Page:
UV “News” Round Up

Rabiya Mansoor (2L) and Kevin Schoenfeldt (2L)

Admin Goes Day Without Student Complaint, Assumes the Worst

On November 24, U of T Law’s administration experienced something it had never experienced before. “It was four p.m. and we hadn’t received one angry email or phone call or drop in,” said a source within the administration. “Honestly, we assumed some sort of killer virus had wiped out all the students. You know how disgusting law students are. Wait, are we still on the record?” The lack of complaints was even more surprising considering that earlier that day an email had mistakenly gone out to the 1L listserv that said, “Professors, remember to submit the results of your course grade lottery by December 15.” “Still,” our source said, “not a peep!”

U of T Students Who Planned to Work in NYC This Summer All Change Minds

For obvious reasons.

U of A Student Writes Supposed Satire

Some U of A law student wrote an article that he had to remind everyone was satire and was supposed to be funny. When asked what he was satirizing, the author responded, “It’s obvious isn’t it? It’s women. I hate women.” In the article, the author hates a “fictional” woman because she drinks and is a sexual being. He also hates her when she stops drinking and no longer enjoys sex. He said it was satire though, so the whole world was cool with it.

Legal Profession Collectively Agrees to Change Dress Code

In what can only be described as the most welcome news of all time, the legal profession has collectively agreed to eliminate the suit as the standard outfit for lawyers. Instead, lawyers will now wear comfy t-shirts and sweatpants, with hoodies as an option in winter, and, of course, shorts in the summer. “This will not only make all of us more comfortable,” a spokesperson told us, “but will help even the playing field for lawyers who cannot afford expensive suits.”  In other news, Brooks Brothers just announced its newest line of luxury sweatpants, retailing at $4000.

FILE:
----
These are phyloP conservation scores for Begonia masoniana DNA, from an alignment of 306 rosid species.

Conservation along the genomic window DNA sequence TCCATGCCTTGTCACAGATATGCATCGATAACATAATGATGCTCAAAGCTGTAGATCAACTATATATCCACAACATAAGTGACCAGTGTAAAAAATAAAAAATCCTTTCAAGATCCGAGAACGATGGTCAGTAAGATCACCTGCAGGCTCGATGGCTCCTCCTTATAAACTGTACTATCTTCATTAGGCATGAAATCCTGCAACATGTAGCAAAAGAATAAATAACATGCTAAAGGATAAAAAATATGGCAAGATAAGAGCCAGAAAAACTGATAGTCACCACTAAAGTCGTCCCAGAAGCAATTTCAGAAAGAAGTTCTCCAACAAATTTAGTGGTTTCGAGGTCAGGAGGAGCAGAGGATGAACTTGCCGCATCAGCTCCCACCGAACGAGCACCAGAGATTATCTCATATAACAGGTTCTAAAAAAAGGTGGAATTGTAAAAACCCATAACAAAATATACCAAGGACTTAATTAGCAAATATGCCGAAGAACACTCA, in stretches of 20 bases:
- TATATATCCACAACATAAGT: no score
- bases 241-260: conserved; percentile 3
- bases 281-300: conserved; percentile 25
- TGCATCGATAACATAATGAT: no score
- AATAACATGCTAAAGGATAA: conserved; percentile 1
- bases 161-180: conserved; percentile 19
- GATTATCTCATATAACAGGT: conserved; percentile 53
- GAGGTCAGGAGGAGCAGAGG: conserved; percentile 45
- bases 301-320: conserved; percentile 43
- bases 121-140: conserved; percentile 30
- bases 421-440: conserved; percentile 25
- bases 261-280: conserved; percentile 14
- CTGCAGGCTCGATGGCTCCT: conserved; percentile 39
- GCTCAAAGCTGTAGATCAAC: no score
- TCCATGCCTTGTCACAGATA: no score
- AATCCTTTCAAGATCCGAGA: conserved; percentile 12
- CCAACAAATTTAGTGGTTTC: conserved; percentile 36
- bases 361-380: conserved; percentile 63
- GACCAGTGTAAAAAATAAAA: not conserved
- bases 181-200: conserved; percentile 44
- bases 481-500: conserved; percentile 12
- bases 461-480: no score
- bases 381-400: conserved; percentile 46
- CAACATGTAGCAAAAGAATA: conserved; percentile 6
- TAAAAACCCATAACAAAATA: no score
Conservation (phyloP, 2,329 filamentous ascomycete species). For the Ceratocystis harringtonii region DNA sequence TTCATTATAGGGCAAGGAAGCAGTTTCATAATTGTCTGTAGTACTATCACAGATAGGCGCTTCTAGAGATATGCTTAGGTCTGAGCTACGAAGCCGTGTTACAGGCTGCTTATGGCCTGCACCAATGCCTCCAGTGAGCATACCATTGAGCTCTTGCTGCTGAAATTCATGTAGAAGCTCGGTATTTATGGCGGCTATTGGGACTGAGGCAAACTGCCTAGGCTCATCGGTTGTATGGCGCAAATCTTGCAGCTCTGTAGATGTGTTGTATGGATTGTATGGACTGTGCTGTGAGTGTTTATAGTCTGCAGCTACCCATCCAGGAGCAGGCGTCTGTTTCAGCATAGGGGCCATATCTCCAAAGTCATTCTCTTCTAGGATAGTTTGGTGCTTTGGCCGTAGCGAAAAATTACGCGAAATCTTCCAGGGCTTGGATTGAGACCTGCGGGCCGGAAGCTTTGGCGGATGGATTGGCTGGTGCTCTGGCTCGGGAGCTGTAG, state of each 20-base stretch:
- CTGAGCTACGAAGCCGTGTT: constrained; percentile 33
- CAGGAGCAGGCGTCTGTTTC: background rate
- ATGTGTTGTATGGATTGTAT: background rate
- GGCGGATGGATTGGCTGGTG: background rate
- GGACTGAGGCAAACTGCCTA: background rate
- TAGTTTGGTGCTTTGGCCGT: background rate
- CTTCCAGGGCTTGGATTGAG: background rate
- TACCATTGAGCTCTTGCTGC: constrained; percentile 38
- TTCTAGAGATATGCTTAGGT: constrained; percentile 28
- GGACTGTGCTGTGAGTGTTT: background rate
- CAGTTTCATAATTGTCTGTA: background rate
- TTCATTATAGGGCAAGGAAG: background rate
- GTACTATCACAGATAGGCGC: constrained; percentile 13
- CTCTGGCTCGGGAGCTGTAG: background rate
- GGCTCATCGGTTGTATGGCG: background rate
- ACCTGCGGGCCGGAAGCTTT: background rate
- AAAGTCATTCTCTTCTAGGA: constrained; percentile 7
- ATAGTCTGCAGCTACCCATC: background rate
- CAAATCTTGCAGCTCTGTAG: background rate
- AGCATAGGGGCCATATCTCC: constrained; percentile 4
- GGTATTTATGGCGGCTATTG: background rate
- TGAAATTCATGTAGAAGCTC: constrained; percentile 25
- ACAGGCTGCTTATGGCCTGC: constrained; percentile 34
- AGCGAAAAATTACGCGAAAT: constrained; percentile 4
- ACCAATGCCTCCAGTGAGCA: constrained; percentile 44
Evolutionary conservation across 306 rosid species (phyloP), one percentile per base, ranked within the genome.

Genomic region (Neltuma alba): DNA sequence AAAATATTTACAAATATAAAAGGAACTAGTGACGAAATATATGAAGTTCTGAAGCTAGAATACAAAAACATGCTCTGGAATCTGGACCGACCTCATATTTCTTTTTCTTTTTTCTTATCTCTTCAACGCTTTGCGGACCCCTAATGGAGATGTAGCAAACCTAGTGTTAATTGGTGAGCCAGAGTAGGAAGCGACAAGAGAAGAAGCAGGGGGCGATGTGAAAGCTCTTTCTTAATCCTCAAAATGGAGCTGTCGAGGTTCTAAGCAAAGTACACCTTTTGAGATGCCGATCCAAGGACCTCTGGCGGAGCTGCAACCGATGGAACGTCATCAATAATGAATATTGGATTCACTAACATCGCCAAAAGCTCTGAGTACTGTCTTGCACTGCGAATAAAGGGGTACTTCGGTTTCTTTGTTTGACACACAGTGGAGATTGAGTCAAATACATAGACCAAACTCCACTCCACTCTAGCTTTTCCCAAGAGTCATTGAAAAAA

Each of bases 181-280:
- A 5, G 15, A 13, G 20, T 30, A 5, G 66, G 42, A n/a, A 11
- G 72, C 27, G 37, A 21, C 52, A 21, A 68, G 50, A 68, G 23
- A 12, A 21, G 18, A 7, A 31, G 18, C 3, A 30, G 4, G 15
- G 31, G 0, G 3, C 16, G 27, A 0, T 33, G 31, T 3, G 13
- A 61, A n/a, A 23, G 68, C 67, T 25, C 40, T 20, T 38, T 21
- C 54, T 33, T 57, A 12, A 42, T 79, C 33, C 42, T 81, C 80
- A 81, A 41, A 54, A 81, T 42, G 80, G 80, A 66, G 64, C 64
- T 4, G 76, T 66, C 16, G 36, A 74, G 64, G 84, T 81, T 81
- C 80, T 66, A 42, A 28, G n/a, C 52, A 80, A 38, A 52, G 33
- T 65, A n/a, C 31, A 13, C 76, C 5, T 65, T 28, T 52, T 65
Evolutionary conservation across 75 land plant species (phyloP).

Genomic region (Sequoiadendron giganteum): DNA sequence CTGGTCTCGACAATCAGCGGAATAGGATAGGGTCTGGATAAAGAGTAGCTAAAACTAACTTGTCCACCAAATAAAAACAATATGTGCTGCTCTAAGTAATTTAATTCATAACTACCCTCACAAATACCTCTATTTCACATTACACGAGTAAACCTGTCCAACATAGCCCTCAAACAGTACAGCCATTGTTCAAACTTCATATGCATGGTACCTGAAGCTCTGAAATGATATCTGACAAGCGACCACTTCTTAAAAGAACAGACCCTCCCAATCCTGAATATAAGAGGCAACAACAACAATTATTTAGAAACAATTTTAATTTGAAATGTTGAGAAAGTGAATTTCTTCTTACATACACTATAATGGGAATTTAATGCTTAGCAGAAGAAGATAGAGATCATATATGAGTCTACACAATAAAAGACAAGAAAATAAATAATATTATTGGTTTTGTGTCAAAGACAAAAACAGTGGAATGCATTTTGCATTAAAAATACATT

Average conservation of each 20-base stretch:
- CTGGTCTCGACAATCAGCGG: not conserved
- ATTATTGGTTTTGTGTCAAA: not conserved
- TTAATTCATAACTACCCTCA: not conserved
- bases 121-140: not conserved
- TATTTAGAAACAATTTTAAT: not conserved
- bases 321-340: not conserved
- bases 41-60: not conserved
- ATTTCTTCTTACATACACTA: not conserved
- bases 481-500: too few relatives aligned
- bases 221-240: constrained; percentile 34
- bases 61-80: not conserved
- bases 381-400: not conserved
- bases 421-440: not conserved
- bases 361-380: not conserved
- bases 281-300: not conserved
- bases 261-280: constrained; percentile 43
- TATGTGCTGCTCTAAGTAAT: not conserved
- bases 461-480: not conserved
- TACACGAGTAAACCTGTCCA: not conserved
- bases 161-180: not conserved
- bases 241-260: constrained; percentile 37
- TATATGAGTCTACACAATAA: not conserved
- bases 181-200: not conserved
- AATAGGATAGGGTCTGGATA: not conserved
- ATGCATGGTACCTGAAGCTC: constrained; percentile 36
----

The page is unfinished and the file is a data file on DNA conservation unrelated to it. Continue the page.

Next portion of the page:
Student Doesn’t Attend Pub Night

At 9 pm, 2L Linda Loopstra decided it was time for bed. But, that meant she wouldn’t be attending the law school’s pub night. Her friends were aghast, accusing Linda of having “no school spirit” and “not giving in to the rampant alcoholism of the profession.” Linda defends herself: “I was just really tired.”

Law School Adds Certificate in Numbers

After a baffling misunderstanding of the Learned Hand formula in Torts, U of T has decided to add a certificate in basic algebra to its course offerings. “Basic numerical literacy is key in the legal profession,” said Dean Iacobucci. Students will need to take four courses to complete the program: Addition, Subtraction, Multiplication, and Division. Currently, no students have showed interest in enrolling in the certificate.